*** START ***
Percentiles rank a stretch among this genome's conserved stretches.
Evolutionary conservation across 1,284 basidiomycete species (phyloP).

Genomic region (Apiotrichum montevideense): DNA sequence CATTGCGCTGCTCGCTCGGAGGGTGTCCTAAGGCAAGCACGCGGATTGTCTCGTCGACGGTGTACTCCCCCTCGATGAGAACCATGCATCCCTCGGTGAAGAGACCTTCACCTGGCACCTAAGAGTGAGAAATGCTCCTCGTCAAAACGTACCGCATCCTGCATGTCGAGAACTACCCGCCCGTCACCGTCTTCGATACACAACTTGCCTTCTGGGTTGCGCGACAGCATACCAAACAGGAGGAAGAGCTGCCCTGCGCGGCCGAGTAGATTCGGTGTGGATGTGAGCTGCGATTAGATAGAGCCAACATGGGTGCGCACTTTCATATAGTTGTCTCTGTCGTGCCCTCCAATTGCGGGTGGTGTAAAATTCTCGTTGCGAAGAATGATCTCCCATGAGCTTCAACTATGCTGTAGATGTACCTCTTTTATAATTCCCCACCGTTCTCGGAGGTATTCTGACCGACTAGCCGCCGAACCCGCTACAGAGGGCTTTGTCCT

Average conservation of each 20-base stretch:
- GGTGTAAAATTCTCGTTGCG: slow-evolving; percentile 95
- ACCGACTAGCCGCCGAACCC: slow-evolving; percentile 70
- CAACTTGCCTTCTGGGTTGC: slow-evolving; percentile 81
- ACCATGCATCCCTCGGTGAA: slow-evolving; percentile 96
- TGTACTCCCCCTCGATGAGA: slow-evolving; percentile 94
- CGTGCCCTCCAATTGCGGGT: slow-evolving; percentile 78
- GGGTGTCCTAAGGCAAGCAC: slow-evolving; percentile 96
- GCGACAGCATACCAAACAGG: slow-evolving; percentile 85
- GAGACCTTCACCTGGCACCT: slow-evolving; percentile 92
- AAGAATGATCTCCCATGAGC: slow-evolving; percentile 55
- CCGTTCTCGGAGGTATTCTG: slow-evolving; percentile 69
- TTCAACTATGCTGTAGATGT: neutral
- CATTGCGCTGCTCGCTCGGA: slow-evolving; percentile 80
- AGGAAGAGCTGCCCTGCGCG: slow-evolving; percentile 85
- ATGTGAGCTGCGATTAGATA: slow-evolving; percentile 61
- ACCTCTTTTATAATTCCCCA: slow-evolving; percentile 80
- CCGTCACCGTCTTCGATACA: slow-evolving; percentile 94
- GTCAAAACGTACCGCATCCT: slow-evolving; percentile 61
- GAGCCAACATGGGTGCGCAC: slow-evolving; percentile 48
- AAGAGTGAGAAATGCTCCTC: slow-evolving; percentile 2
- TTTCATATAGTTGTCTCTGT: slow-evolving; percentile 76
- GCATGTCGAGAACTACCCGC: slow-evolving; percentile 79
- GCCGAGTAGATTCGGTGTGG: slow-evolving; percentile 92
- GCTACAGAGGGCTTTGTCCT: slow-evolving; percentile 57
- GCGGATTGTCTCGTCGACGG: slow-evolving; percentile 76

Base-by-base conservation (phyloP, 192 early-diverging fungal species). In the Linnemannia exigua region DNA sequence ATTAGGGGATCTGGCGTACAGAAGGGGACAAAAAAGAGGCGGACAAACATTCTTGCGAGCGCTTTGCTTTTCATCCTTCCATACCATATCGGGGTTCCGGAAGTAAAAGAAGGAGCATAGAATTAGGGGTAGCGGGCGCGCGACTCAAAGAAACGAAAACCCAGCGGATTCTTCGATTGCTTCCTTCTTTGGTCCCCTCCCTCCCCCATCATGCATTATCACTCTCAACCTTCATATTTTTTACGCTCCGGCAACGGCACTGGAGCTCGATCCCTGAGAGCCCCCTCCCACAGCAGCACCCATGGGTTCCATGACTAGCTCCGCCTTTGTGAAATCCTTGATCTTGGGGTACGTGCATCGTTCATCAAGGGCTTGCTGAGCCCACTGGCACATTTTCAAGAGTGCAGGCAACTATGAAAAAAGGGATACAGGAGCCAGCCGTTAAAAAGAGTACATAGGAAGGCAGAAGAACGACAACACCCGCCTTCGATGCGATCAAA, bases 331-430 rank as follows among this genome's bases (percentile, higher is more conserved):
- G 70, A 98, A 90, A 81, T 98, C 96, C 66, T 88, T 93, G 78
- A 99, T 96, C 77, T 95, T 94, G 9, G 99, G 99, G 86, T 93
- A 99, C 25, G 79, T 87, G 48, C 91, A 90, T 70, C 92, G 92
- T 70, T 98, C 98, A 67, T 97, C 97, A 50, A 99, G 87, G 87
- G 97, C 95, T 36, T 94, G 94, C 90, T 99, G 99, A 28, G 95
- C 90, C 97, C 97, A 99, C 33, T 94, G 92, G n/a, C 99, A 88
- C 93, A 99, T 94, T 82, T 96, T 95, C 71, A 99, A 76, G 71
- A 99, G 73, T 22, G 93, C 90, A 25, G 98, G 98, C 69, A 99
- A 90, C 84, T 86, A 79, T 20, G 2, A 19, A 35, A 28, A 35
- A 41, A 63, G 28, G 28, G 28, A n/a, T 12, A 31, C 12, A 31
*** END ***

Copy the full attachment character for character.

Percentiles rank a stretch among this genome's conserved stretches.
Evolutionary conservation across 1,284 basidiomycete species (phyloP).

Genomic region (Apiotrichum montevideense): DNA sequence CATTGCGCTGCTCGCTCGGAGGGTGTCCTAAGGCAAGCACGCGGATTGTCTCGTCGACGGTGTACTCCCCCTCGATGAGAACCATGCATCCCTCGGTGAAGAGACCTTCACCTGGCACCTAAGAGTGAGAAATGCTCCTCGTCAAAACGTACCGCATCCTGCATGTCGAGAACTACCCGCCCGTCACCGTCTTCGATACACAACTTGCCTTCTGGGTTGCGCGACAGCATACCAAACAGGAGGAAGAGCTGCCCTGCGCGGCCGAGTAGATTCGGTGTGGATGTGAGCTGCGATTAGATAGAGCCAACATGGGTGCGCACTTTCATATAGTTGTCTCTGTCGTGCCCTCCAATTGCGGGTGGTGTAAAATTCTCGTTGCGAAGAATGATCTCCCATGAGCTTCAACTATGCTGTAGATGTACCTCTTTTATAATTCCCCACCGTTCTCGGAGGTATTCTGACCGACTAGCCGCCGAACCCGCTACAGAGGGCTTTGTCCT

Average conservation of each 20-base stretch:
- GGTGTAAAATTCTCGTTGCG: slow-evolving; percentile 95
- ACCGACTAGCCGCCGAACCC: slow-evolving; percentile 70
- CAACTTGCCTTCTGGGTTGC: slow-evolving; percentile 81
- ACCATGCATCCCTCGGTGAA: slow-evolving; percentile 96
- TGTACTCCCCCTCGATGAGA: slow-evolving; percentile 94
- CGTGCCCTCCAATTGCGGGT: slow-evolving; percentile 78
- GGGTGTCCTAAGGCAAGCAC: slow-evolving; percentile 96
- GCGACAGCATACCAAACAGG: slow-evolving; percentile 85
- GAGACCTTCACCTGGCACCT: slow-evolving; percentile 92
- AAGAATGATCTCCCATGAGC: slow-evolving; percentile 55
- CCGTTCTCGGAGGTATTCTG: slow-evolving; percentile 69
- TTCAACTATGCTGTAGATGT: neutral
- CATTGCGCTGCTCGCTCGGA: slow-evolving; percentile 80
- AGGAAGAGCTGCCCTGCGCG: slow-evolving; percentile 85
- ATGTGAGCTGCGATTAGATA: slow-evolving; percentile 61
- ACCTCTTTTATAATTCCCCA: slow-evolving; percentile 80
- CCGTCACCGTCTTCGATACA: slow-evolving; percentile 94
- GTCAAAACGTACCGCATCCT: slow-evolving; percentile 61
- GAGCCAACATGGGTGCGCAC: slow-evolving; percentile 48
- AAGAGTGAGAAATGCTCCTC: slow-evolving; percentile 2
- TTTCATATAGTTGTCTCTGT: slow-evolving; percentile 76
- GCATGTCGAGAACTACCCGC: slow-evolving; percentile 79
- GCCGAGTAGATTCGGTGTGG: slow-evolving; percentile 92
- GCTACAGAGGGCTTTGTCCT: slow-evolving; percentile 57
- GCGGATTGTCTCGTCGACGG: slow-evolving; percentile 76

Base-by-base conservation (phyloP, 192 early-diverging fungal species). In the Linnemannia exigua region DNA sequence ATTAGGGGATCTGGCGTACAGAAGGGGACAAAAAAGAGGCGGACAAACATTCTTGCGAGCGCTTTGCTTTTCATCCTTCCATACCATATCGGGGTTCCGGAAGTAAAAGAAGGAGCATAGAATTAGGGGTAGCGGGCGCGCGACTCAAAGAAACGAAAACCCAGCGGATTCTTCGATTGCTTCCTTCTTTGGTCCCCTCCCTCCCCCATCATGCATTATCACTCTCAACCTTCATATTTTTTACGCTCCGGCAACGGCACTGGAGCTCGATCCCTGAGAGCCCCCTCCCACAGCAGCACCCATGGGTTCCATGACTAGCTCCGCCTTTGTGAAATCCTTGATCTTGGGGTACGTGCATCGTTCATCAAGGGCTTGCTGAGCCCACTGGCACATTTTCAAGAGTGCAGGCAACTATGAAAAAAGGGATACAGGAGCCAGCCGTTAAAAAGAGTACATAGGAAGGCAGAAGAACGACAACACCCGCCTTCGATGCGATCAAA, bases 331-430 rank as follows among this genome's bases (percentile, higher is more conserved):
- G 70, A 98, A 90, A 81, T 98, C 96, C 66, T 88, T 93, G 78
- A 99, T 96, C 77, T 95, T 94, G 9, G 99, G 99, G 86, T 93
- A 99, C 25, G 79, T 87, G 48, C 91, A 90, T 70, C 92, G 92
- T 70, T 98, C 98, A 67, T 97, C 97, A 50, A 99, G 87, G 87
- G 97, C 95, T 36, T 94, G 94, C 90, T 99, G 99, A 28, G 95
- C 90, C 97, C 97, A 99, C 33, T 94, G 92, G n/a, C 99, A 88
- C 93, A 99, T 94, T 82, T 96, T 95, C 71, A 99, A 76, G 71
- A 99, G 73, T 22, G 93, C 90, A 25, G 98, G 98, C 69, A 99
- A 90, C 84, T 86, A 79, T 20, G 2, A 19, A 35, A 28, A 35
- A 41, A 63, G 28, G 28, G 28, A n/a, T 12, A 31, C 12, A 31